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"Gut Instincts to Get Along" Quiz

created by Kare Anderson

This quiz show's some ways our gut instinctual reactions influence our likes, dislikes, 
actions and even attention span.

Some of the most familiar advice you've heard about body language, for instance, was 
based on folklore, not research. Consider, for example,  "open" and "closed" body stances.  People with crossed arms are often not any more closed to you than people with open 
arms are necessarily open to you and your ideas. 

Take this quick nine-question quiz. Some of the answers (at the bottom) may surprise you.  Here's to remembering  the insights to cultivate genuine, enduring relationships you can savor.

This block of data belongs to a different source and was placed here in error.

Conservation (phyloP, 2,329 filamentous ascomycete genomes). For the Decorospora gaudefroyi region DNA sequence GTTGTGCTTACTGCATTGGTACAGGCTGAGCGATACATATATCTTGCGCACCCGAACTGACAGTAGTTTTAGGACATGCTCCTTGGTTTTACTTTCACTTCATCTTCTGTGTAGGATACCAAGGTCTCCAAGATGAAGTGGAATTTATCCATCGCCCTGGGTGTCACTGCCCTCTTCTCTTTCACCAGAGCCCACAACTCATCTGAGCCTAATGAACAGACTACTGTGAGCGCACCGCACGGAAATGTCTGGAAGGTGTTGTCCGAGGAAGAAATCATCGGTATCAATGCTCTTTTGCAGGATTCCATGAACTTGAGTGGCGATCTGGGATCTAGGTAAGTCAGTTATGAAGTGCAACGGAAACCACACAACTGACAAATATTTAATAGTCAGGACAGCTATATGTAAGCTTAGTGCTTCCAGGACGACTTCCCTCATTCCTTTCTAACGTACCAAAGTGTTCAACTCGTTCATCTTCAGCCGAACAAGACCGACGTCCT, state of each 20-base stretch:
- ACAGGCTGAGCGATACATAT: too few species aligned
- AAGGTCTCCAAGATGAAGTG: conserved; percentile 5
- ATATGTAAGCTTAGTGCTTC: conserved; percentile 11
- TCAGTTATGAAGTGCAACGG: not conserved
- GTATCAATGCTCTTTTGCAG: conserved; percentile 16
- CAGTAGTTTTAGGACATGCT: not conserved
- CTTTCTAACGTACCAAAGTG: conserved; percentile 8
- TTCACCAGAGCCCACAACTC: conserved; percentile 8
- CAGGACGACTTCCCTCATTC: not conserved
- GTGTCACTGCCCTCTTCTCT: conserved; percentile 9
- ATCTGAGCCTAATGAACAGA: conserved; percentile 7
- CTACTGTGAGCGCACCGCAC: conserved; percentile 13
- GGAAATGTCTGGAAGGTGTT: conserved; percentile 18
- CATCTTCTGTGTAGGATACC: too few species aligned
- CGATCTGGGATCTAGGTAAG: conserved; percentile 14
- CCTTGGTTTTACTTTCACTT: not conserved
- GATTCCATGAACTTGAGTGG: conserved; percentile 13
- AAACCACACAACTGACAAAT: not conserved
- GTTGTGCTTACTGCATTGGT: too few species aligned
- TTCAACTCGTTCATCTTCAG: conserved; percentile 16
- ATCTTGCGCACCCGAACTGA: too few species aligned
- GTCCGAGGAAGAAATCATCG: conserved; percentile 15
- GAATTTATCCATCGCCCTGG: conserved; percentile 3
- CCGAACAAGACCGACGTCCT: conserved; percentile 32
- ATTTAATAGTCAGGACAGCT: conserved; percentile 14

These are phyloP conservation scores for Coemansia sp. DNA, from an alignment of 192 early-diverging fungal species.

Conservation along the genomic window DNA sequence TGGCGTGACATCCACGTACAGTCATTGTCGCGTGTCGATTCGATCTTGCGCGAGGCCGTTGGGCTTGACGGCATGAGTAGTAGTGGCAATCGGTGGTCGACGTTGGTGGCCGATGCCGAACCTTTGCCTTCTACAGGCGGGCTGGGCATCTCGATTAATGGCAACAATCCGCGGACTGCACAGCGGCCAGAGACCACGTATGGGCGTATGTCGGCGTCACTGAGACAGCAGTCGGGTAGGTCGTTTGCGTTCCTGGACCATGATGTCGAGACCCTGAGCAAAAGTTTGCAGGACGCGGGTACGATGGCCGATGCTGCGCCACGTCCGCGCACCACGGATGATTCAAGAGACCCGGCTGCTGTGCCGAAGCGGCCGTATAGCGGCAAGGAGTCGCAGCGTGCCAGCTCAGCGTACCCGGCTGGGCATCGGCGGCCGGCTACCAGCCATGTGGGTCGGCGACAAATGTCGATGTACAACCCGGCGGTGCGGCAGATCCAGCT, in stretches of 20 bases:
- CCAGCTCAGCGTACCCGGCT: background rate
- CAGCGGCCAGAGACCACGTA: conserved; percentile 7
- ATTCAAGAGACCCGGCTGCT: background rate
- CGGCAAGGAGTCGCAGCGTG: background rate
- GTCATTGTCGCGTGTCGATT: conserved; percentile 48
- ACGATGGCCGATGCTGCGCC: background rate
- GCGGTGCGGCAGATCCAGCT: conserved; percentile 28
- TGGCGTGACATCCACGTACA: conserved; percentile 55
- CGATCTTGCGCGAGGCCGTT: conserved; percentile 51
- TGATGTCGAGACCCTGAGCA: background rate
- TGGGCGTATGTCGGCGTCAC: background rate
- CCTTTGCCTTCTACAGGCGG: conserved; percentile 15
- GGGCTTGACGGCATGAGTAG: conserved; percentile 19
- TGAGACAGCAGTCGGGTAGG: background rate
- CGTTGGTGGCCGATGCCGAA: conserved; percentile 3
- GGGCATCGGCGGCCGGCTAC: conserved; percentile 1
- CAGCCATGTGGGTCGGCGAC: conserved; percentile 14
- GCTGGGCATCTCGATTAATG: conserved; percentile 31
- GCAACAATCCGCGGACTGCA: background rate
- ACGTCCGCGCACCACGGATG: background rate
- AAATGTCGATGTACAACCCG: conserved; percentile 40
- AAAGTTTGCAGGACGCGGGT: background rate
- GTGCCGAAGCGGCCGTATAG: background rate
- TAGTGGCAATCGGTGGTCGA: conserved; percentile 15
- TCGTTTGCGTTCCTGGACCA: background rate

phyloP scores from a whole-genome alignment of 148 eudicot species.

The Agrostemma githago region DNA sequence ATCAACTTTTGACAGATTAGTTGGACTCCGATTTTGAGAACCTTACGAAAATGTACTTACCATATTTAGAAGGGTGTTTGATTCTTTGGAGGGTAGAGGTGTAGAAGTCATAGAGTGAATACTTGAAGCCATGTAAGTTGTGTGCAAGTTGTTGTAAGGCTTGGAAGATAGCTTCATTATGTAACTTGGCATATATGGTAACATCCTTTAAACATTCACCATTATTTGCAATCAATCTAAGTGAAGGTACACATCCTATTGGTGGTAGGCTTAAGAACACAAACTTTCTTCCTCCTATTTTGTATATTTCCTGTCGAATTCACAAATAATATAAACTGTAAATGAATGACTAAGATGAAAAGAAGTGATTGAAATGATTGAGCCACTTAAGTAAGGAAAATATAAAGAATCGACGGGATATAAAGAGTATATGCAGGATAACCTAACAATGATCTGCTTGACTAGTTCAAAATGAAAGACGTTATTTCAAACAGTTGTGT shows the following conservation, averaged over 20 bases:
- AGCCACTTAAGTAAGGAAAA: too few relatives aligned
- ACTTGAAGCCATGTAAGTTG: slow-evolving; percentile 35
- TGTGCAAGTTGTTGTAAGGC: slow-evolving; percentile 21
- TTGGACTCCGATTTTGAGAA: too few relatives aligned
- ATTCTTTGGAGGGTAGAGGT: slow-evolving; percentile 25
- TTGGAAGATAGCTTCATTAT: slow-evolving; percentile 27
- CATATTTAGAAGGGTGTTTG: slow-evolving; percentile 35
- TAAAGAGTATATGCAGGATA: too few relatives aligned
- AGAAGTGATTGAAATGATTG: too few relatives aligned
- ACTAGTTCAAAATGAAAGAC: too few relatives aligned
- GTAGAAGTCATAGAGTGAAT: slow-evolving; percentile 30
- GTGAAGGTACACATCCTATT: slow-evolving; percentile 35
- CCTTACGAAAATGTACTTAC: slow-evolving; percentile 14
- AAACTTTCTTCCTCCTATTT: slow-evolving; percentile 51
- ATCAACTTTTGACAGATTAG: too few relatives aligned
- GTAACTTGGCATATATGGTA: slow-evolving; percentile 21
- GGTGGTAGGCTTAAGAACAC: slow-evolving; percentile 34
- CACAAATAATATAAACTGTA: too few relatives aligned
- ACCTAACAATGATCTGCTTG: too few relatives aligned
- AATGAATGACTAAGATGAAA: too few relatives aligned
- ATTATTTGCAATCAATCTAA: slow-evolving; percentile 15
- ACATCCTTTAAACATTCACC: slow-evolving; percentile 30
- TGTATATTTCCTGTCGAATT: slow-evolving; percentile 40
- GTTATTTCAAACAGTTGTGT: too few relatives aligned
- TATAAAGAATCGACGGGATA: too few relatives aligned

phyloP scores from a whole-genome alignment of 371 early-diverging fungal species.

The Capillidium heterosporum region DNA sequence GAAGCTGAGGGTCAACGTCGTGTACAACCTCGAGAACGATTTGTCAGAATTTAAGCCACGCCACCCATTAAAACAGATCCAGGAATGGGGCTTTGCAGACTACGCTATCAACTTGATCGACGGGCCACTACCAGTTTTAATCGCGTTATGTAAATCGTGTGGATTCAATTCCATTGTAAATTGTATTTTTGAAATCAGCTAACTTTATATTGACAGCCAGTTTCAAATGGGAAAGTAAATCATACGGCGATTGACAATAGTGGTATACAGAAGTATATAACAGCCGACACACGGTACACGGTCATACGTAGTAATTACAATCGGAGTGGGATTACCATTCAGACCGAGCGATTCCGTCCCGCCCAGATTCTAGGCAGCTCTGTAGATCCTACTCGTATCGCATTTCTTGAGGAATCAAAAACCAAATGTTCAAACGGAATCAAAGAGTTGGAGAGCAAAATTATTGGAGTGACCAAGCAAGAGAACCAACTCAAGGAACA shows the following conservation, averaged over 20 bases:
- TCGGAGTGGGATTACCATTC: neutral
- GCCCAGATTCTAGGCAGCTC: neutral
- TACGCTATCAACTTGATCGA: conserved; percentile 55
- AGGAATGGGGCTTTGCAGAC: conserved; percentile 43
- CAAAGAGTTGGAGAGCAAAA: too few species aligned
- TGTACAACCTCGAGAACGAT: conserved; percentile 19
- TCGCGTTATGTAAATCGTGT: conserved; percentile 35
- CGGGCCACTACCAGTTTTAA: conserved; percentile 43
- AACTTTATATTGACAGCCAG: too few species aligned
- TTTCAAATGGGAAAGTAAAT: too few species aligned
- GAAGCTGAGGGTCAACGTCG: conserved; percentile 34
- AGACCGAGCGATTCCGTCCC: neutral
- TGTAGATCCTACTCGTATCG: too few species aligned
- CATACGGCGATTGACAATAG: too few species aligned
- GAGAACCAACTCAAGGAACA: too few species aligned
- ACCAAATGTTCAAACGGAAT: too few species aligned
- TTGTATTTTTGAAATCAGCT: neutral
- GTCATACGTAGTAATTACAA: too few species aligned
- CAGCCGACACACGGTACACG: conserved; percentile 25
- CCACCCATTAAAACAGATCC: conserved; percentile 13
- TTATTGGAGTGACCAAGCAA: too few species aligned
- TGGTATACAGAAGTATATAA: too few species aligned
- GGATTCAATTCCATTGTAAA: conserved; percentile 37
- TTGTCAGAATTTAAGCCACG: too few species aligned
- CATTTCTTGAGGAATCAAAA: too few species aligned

1. Do people get along better when talking to each other if they are facing each other
or if they are standing side by side?

2. Who tends to face the person with whom they are speaking (men or women) and who
tends to stand side by side, facing more or less the same way (women
or men)?

3. If you want to increase the chance of knowing if someone is lying to you, what is one            helpful phenomenon to notice about that person's face when he or she is talking to you?

  4. If you want to keep someone's attention, is it better to wear a patterned shirt or blouse
or a plain blouse or shirt?

  5. What is the most directly emotional of all the senses, bypassing the thinking facilities
and causing a quicker, more intense reaction in the limbic
(emotions) system than any       other sense?

  6. Are you more likely to get someone to support you or buy something if you give them      something up front, unasked, before you ask for the favor?

  7. Who tends to maintain wider peripheral vision when entering a new place, men or